Sherlock Holmes and the Death on Thor Bridge
Sherlock Holmes mysteries have now overtaken Agatha Christie whodunnits in popularity for the Genesian Theatre, which has thrived as Sydney’s home of good old fashioned drama. So keen were the Genesians, to ride the sleuth’s wave of popularity that it has programmed a world premiere adaptation by member Sandra Bass.
The first challenge the company faced was how to squeeze a bridge onto its small stage. Set designer Tom Bannerman rose to the challenge - building a compact but authentic looking bridge, which is the scene of the crime. It neatly rotates for the second act, when the mystery deepens.
Originally written by Conan Doyle as The Problem of Thor Bridge, the crime appears to be an open and shut case. Maria Gibson is found lying in a pool of blood on Thor Bridge with a bullet through her head and a note from the governess in her hand, agreeing to a meeting at that location. The governess, who was being pursued by the dead woman’s husband, is an obvious suspect.
However when Roger Gibson (Dean Tuttle) bursts into the home of Sherlock Holmes seeking help to find his wife’s killer, the sleuth is immediately suspicious. Played with panache by Patrick Magee, the leading man was in fine form sparring with other actors and dropping dollops of wit and home truths.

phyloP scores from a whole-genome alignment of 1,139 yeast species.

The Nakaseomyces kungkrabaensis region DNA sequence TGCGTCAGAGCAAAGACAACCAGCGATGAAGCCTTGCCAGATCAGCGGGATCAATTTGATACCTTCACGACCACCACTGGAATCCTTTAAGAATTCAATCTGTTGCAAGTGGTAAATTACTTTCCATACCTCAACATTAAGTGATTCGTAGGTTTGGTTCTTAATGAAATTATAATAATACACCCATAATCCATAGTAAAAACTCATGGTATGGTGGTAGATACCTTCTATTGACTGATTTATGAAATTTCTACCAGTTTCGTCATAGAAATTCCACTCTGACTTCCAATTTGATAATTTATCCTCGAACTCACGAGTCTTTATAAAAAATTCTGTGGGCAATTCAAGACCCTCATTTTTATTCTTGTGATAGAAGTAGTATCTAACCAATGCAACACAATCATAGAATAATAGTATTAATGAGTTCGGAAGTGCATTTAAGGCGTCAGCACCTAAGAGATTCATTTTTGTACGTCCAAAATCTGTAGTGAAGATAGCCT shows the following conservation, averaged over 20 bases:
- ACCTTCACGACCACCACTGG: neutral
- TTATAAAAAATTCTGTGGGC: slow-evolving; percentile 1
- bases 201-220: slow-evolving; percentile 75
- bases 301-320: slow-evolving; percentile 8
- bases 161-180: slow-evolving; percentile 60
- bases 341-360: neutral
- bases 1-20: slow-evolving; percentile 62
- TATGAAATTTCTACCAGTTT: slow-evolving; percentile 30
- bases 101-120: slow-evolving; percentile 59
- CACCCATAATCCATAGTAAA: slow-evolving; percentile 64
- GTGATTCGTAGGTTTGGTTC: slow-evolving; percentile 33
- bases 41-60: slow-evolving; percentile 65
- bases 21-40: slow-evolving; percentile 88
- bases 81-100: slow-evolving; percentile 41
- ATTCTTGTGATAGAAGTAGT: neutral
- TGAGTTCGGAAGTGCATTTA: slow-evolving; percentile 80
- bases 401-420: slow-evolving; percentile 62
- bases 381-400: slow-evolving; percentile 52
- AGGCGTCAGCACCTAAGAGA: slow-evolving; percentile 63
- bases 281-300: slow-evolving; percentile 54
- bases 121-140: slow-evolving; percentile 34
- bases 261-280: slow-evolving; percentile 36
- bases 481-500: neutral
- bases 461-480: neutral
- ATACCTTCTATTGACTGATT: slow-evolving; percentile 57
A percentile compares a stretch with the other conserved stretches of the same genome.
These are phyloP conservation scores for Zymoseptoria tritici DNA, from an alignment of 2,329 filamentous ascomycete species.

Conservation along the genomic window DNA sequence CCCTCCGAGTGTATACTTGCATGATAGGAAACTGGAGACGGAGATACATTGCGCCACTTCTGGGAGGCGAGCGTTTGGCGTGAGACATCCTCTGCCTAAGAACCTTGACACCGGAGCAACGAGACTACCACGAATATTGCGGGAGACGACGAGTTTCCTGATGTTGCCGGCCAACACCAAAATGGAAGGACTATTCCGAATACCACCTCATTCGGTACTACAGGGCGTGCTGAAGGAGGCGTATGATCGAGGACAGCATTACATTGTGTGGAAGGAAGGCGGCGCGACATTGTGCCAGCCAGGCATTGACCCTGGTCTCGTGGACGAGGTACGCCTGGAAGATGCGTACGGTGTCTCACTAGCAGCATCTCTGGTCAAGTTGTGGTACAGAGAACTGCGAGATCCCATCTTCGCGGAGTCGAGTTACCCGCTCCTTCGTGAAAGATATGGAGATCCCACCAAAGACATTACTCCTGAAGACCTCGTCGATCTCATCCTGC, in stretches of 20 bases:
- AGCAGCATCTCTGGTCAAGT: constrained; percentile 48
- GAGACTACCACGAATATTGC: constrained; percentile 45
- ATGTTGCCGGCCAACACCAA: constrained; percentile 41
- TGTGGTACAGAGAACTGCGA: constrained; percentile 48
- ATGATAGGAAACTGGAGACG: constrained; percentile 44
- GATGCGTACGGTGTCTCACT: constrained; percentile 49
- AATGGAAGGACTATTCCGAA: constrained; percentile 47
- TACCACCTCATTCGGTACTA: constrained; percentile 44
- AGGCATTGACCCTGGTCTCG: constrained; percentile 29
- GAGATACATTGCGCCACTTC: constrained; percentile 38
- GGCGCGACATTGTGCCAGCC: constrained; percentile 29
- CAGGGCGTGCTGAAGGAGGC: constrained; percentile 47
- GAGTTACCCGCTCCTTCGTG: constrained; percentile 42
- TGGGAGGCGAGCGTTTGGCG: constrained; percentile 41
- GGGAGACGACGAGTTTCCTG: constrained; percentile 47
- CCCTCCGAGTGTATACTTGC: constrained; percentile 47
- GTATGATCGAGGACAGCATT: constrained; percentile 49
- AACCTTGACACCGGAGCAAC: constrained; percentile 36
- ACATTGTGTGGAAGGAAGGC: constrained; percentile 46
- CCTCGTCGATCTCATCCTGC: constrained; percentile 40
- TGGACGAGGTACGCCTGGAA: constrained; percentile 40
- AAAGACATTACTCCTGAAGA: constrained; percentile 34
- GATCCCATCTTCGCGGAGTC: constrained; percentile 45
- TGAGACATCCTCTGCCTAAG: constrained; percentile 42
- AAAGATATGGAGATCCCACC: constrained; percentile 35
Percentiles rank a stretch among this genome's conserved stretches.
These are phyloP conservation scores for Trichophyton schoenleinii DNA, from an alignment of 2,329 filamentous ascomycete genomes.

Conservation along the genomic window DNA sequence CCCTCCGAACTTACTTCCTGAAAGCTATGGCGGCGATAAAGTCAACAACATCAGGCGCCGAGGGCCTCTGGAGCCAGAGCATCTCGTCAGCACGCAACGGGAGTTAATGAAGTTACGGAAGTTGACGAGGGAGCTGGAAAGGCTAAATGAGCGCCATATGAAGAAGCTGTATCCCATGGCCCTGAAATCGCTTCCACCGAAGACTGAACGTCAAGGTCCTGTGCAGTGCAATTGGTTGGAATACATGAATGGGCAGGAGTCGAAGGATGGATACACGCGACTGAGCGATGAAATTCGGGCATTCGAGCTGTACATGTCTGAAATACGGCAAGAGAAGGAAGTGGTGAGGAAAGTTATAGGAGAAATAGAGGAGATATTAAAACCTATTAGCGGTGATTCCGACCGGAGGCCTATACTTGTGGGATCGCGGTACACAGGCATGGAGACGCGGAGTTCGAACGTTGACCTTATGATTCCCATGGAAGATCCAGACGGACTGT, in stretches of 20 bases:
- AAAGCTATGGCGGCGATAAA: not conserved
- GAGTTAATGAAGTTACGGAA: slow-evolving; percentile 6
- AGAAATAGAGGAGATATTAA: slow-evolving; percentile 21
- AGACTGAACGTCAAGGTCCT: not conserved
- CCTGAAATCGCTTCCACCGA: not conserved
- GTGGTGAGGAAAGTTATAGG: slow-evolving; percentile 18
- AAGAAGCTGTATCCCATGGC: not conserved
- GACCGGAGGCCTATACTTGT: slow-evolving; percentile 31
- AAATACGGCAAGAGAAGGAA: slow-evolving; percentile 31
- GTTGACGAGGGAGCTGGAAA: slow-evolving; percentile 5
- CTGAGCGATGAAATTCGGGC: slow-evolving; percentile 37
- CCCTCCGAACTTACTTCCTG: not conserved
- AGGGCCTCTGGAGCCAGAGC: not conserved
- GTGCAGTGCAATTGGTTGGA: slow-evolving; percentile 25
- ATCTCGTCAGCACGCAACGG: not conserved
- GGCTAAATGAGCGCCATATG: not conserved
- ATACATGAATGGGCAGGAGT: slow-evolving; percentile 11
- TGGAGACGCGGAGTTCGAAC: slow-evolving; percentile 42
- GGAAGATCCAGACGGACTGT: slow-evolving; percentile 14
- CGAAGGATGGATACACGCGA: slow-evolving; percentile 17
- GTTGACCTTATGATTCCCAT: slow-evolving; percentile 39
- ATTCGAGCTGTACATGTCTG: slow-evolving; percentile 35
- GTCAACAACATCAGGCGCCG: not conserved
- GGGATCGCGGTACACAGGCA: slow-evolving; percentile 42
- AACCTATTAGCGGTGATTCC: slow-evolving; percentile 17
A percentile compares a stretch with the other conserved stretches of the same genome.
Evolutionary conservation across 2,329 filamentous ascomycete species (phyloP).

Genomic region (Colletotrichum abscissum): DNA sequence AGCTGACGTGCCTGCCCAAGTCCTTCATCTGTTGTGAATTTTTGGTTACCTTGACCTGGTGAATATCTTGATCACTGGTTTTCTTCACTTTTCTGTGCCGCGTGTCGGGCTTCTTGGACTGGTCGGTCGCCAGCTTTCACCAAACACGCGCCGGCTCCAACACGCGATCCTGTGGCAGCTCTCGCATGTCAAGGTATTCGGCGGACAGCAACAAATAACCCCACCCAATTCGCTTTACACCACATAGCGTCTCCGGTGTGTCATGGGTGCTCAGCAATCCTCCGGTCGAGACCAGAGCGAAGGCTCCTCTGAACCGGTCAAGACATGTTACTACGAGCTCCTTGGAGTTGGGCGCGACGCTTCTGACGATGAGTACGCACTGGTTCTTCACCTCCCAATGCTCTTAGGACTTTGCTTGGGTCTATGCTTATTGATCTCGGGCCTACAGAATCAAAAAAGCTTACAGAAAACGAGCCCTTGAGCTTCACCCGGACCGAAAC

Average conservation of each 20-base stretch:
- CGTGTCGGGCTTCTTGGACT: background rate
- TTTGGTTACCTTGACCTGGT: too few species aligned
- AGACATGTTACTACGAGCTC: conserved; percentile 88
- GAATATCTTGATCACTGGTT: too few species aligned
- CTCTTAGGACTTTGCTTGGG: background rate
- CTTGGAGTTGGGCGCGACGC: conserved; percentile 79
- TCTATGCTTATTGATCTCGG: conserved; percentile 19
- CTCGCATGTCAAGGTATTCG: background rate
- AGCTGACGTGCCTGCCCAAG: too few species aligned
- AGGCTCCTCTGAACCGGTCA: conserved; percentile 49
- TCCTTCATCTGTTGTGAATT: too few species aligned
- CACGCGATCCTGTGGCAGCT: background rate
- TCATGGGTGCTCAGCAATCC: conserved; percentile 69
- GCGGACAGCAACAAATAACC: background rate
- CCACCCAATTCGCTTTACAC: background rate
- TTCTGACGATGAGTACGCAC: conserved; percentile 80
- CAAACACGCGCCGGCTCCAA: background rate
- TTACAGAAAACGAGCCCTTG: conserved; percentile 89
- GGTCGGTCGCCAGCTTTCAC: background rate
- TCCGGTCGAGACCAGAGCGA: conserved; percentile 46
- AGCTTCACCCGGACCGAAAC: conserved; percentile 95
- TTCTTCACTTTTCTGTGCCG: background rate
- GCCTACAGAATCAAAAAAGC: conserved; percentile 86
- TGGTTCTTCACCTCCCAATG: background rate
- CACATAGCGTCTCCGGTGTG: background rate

At first there was a little awkwardness when Sherlock Holmes abruptly a scolded a housekeeper, which made me feel that some of the era’s attitudes to women would jar. But thankfully this is a tale where a central female character takes control of her life.
There are lots of fun characters in the play. Nick Fitzsimmons as Dr John Watson helped milk some of the best jokes when he had to re-enact the crime. Myles Waddell was amusing as the slow-coach Detective Phillips. Joanne Coleman was authentic as the suspect Grace Dunbar. In an era often dominated by male characters, this play has a further four other female roles who are part of the narrative, although not the brains of the investigation.
The production was briskly directed by Carlin Hurdis, aided by the punchy filmic flashbacks in the script. Set around the same era which the soon to vacated Genesian Theatre was constructed, this is a good fit for the venue – which sadly is being converted into a hotel. Catch a good night in the Genesian Theatre whilst you can.